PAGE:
Seafood can contain TOXINS

Heavy metals and carcinogenic contaminants

In July 2020, Hong Kong’s Consumer Council found excessive levels of the following heavy metals in 46 samples of canned seafood:

  • Cadmium, which can lead to chronic poisoning, was detected in 90% of sardine samples and 60% of tuna samples
  • Inorganic arsenic can cause neurologic and cardiovascular diseases and was detected in over 70% of the sardine samples.
  • Polychlorinated biphenyls (PCBs) are carcinogenic and were detected in nearly half of all sardine samples.
  • Methylmercury was detected in over 90% of all tuna samples. It should be avoided by pregnant women as it hinders foetus development and can cause neurological damage.

Source: 46 Canned Fish Samples Found to Contain Arsenic, Mercury, Cadmium, Lead and Other Metallic Contaminants Rich in Calcium and Protein Contents but Beware of Excessive Sodium Intake

Malachite green

In 2019, CFS found 15 out of 70 freshwater fish samples testing positive for malachite green.

Malachite green is an industrial dye used by some fish farms to treat fish diseases. It is both carcinogenic and genotoxic.

Malachite green in all seafood is banned.

CFS found malachite green in frozen Sabah garoupa (marketed as Brown-marbled grouper). Among imported freshwater fish, Chinese perch (Siniperca sp.) contained the highest level of malachite green of 6.9mg/kg.

To avoid malachite green, the government advises us to buy good fish from reputable sources and do not buy fish from illegal hawkers

Source: Cap. 132AF Harmful Substances in Food Regulations,
Malachite Green found in Chinese Perch,
Malachite Green found in Sabah Garoupa

Ciguatera Fish Poisoning (CFP)

Ciguatera poisoning has been intermittently reported in Hong Kong over the last two decades.

It’s caused by the ciguatera toxin found in micro-organisms in the oceans and can occur in coral reef fish sourced from the tropical and subtropical Pacific. The toxin cannot be removed by cooking. It can affect nerve and muscular functions, causing low blood pressure, slow heart rate, respiratory difficulties, or even paralysis in extreme cases.

In Hong Kong, ciguatoxins are most commonly found in live reef fish, such as Squaretail coral grouper, Lyretail, Brown-marbled grouper, Leopard coral grouper, Humphead wrasse, Two-spot red snapper, Moray eels.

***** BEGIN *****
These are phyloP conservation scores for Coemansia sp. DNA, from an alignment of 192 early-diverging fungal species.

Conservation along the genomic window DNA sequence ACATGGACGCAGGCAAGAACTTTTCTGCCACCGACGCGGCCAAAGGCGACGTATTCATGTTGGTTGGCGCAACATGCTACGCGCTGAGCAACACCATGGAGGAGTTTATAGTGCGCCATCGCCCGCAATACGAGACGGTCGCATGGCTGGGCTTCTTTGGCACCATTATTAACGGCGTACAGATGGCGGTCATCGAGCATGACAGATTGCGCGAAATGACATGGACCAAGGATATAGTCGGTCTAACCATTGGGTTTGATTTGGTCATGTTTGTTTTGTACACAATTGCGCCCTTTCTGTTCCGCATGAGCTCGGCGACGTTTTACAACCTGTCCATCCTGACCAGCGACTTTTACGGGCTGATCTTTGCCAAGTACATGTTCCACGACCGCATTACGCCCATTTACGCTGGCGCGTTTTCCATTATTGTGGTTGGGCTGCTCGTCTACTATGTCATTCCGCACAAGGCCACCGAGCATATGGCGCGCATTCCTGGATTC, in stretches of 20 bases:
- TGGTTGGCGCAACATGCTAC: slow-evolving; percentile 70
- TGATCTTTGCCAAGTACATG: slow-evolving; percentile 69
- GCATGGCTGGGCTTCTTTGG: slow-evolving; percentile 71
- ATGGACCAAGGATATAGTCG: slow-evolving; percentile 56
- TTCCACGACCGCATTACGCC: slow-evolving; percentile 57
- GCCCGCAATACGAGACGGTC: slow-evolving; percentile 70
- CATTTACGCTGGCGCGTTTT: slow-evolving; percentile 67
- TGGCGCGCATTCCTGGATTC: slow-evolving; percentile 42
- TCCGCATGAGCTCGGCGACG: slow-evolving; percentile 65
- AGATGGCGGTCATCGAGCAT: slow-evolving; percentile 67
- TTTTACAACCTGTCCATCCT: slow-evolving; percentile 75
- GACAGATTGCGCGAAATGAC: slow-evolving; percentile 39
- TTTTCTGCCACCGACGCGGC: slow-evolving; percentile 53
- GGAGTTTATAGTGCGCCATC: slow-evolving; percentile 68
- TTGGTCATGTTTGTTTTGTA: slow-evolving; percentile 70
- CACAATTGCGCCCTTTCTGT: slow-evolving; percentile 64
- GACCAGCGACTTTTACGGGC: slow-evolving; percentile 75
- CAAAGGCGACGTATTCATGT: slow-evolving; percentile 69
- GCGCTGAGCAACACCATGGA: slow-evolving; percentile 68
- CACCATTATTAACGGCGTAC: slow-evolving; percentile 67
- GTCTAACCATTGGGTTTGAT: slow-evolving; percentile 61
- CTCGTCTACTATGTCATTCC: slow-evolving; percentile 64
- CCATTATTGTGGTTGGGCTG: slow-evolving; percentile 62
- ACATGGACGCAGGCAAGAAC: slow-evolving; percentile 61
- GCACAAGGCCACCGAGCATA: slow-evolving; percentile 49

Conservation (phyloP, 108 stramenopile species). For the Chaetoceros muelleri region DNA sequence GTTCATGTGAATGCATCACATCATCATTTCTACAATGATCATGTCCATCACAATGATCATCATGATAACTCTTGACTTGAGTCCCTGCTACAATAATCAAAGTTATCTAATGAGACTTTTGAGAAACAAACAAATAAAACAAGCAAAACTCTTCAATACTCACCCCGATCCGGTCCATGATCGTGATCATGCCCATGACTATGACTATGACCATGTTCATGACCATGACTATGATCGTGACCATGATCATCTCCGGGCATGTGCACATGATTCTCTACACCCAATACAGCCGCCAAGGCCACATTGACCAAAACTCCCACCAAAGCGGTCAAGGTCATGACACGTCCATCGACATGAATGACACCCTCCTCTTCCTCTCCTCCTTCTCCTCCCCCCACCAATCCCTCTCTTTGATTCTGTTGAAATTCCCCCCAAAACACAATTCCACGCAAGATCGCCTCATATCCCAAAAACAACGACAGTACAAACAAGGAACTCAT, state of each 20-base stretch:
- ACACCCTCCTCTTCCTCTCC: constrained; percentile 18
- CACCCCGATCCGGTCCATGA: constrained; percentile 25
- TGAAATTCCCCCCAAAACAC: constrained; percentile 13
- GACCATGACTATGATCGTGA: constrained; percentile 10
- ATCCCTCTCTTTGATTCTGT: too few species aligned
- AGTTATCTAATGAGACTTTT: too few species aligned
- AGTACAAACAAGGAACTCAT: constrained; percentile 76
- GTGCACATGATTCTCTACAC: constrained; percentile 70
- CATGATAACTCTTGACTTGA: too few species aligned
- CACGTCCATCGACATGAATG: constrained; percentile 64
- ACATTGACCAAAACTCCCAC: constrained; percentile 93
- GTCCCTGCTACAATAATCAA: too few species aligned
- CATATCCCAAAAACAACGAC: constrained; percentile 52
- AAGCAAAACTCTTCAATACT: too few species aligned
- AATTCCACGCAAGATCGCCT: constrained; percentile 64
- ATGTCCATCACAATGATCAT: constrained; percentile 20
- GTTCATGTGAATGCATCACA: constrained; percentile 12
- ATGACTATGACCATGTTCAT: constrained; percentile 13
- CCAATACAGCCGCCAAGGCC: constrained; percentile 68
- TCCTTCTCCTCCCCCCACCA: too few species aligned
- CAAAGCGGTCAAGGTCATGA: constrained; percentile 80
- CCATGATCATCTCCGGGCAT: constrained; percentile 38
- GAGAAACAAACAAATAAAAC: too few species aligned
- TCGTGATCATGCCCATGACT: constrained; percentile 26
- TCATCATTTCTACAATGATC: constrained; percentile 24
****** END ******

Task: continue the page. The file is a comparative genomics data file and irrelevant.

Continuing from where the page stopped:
Source: Ciguatera Food Poisoning

Mislabeled and unlabeled seafood

To make sure our seafood is legal and safe for consumption, we need proper seafood labelling.

Are you getting what you paid for?

Mislabeling is not uncommon in the seafood industry –
examples in Hong Kong include the Red sea bream sashimi (Pagrus major) mislabeled as Yellowback seabream (Dentex spp.) and Squaretail coralgrouper (Plectropomus areolatus) mislabeled as Leopard coral trout (Plectropomus leopardus), which can sell for a doubled price.

Salmon or Trout?

Salmon or Trout?

In 2018 it was reported that 1/3 of salmon sold in mainland China was actually freshwater farmed rainbow trout.
Although sharing a similar appearance when filleted, academics warn that raw rainbow trout can pass on parasites to humans, and should not be eaten as sashimi.

Source: Backlash after state media reveals ‘imported’ salmon in China is rainbow trout farmed in Qinghai,
In China, rainbow trout is now salmon?

Oilfish or Cod?

Oilfish or Cod?

In 2007, consumption of oilfish (Ruvettus pretiosus and Lepidocybium flavobrunneum) filets mislabeled as “Cod filets” caused oily diarrhea in consumers.
Oilfish contains high levels of indigestible wax esters, which can cause diarrhea. In severe cases, nausea and vomiting can occur.
After this incident CFS issued a guideline on properly labelling products.


Lack of transparency in the seafood supply chain

Hong Kong imports seafood from between 150 – 170 territories. Much of this seafood does not have even basic labelling as to the species, origin, and production method, and much is not even legally produced.

Unlike meat products, neither an import license nor a health certificate (from the country of origin) is required for seafood imported into Hong Kong.


Source: Guide to Application for Import Licence for Frozen Meat, Chilled Meat, Frozen Poultry and Chilled Poultry,
Guide to Import of Marine Products into HK

What you can do?

All of the above problems stem from the mismanagement of fisheries and aquaculture.

As consumers, you can help by:



Reduce the amount, frequency, and variety of seafood consumption



Choose sustainably caught or farmed seafood

Sustainable seafood is seafood that
has been captured or farmed in a way that:

  • Minimizes harm to the marine environment
  • The population of the target species is not being overfished
  • Comes from well-managed fisheries or farms so that our oceans remain healthy

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